Christmas and holiday movies can be formulaic and still be good — they just need a certain charm and pizzazz. Genie has tons of amiability, but it doesn’t do quite enough to make things memorable.
Bernard (Paapa Essiedu) isn’t having a good Christmas. He works non-stop at his job for a thankless boss (played briefly by Alan Cumming), and his wife Julie (Denée Benton) decides they need a break after he arrives late for his daughter Eve’s (Jordyn McIntosh) birthday celebration. However, there’s a bit of good luck that ends up coming his way when an antique he possesses turns out to be housing a genie. Flora, who’s been in the trinket for over 2000 years, is new to the ways of the 21st century, but she’s going to use everything in her power to help Bernard get his family back together.
Like I said, this movie is amiable. Essiedu and McCarthy have good chemistry, and there’s some enjoyment to be gained from watching Bernard introduce Flora to food like pizza and movie stars like Tom Cruise. When the film is just about these two hanging out, it’s a fun time. The main issue is that the relationships between Bernard, Julie and Eve aren’t properly fleshed out. There’s not enough there for us to understand how Bernard has been a distant father and husband. When he misses Eve’s birthday, it’s not through his own volition. So he isn’t a workaholic or someone that intentionally neglects his family, he just works for an unreasonable employer.
Afterwards, we actually see him make overtures to reunite with his family, and Julie is the one who constantly rebuffs his efforts. It feels contradictory, especially when we consider her conversations with her mom. It also comes across as a tad scummy when we see her going on playdates with another man and his child, so quickly after she made her decision. The movie wanted to keep Bernard likeable, so in turn, it makes it difficult for us to properly understand where Julie is coming from.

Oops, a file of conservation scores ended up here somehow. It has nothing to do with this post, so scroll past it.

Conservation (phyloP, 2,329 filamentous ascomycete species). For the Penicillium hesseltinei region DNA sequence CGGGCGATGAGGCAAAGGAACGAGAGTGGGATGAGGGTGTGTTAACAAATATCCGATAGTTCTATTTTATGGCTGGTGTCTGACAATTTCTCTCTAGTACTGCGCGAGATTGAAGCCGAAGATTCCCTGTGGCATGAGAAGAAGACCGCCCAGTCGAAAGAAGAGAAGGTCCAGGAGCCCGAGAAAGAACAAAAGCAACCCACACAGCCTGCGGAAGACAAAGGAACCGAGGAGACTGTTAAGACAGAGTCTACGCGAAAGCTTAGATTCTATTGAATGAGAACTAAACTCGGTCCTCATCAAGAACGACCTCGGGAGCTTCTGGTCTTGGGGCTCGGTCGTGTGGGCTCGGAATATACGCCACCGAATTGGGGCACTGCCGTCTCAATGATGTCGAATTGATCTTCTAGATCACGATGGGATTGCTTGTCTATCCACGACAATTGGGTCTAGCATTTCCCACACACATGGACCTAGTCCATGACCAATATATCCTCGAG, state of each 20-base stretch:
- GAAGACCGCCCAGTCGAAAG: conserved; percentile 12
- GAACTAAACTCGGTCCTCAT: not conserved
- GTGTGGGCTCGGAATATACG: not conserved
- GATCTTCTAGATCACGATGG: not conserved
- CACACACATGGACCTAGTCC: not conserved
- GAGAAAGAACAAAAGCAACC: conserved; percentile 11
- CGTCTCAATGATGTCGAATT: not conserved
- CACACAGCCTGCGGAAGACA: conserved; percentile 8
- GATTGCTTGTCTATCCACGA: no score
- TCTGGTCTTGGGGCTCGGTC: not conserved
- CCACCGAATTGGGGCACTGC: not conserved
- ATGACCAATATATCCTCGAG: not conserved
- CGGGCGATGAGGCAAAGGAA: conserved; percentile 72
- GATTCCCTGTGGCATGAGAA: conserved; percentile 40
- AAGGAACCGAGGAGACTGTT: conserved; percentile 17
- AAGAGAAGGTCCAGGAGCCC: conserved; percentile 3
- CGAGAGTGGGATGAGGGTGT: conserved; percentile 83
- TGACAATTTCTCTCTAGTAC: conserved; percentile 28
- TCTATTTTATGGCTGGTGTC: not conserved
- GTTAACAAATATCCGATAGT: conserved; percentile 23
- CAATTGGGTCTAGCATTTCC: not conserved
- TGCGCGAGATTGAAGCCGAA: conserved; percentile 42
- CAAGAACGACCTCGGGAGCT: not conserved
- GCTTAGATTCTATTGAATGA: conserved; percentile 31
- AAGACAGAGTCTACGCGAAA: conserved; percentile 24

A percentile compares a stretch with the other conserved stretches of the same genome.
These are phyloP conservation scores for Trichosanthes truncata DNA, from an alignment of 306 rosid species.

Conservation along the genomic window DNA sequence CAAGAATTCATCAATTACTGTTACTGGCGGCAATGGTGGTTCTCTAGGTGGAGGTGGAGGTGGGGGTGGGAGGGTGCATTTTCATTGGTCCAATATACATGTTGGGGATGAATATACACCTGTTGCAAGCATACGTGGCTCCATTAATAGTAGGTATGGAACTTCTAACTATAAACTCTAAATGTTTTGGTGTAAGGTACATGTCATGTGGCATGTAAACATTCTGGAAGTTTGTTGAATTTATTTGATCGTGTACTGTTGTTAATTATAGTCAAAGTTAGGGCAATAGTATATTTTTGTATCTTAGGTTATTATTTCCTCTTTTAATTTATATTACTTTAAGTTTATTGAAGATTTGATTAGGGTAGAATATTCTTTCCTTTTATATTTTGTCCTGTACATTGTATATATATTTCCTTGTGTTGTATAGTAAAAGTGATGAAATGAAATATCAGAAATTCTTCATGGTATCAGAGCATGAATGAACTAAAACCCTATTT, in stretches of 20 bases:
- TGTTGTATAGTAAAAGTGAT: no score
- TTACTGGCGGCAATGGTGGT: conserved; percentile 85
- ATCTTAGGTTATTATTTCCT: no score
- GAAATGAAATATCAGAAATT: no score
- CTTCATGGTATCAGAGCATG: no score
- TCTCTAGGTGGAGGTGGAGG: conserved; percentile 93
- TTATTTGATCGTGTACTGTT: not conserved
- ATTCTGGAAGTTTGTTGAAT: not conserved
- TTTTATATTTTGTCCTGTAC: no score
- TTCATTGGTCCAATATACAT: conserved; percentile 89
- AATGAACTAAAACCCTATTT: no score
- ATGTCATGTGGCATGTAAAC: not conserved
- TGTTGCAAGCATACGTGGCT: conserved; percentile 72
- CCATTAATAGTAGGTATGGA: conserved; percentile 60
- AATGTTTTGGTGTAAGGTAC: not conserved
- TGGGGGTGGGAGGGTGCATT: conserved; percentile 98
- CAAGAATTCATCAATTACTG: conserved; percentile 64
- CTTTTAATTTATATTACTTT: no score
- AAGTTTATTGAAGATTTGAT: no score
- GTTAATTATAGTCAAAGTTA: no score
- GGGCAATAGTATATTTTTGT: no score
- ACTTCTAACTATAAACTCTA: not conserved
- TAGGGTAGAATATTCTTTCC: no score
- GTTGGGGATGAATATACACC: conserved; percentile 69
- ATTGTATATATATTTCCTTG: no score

Then there’s the whole Mona Lisa set piece, which isn’t funny and frankly unnecessary. And so is Bernard’s whole awkward dinner with his own relatives. I’m not sure what they wanted to accomplish with this scene, as it isn’t funny nor is there a purpose to it. It’s like the screenwriter didn’t know what else to pad the movie with besides Bernard’s whole situation with his family. It also feels strange that Cumming is cast in a movie that requires him to do barely anything.
The conclusion of the film is perhaps the most interesting part. Underneath its cheery facade, we consider whether there is truly a permanent breaking point to relationships. Maybe there does come a point where things become irredeemable, no matter the amount of effort and overtures. Genie is saying that what we do for the people we love each and every day counts, because when some things break, they can be lost forever.
It’s a good message for a holiday flick, I just wish it had a lot more charm.
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It feels ironic that a movie about magic and wishing doesn't feel all that magical.
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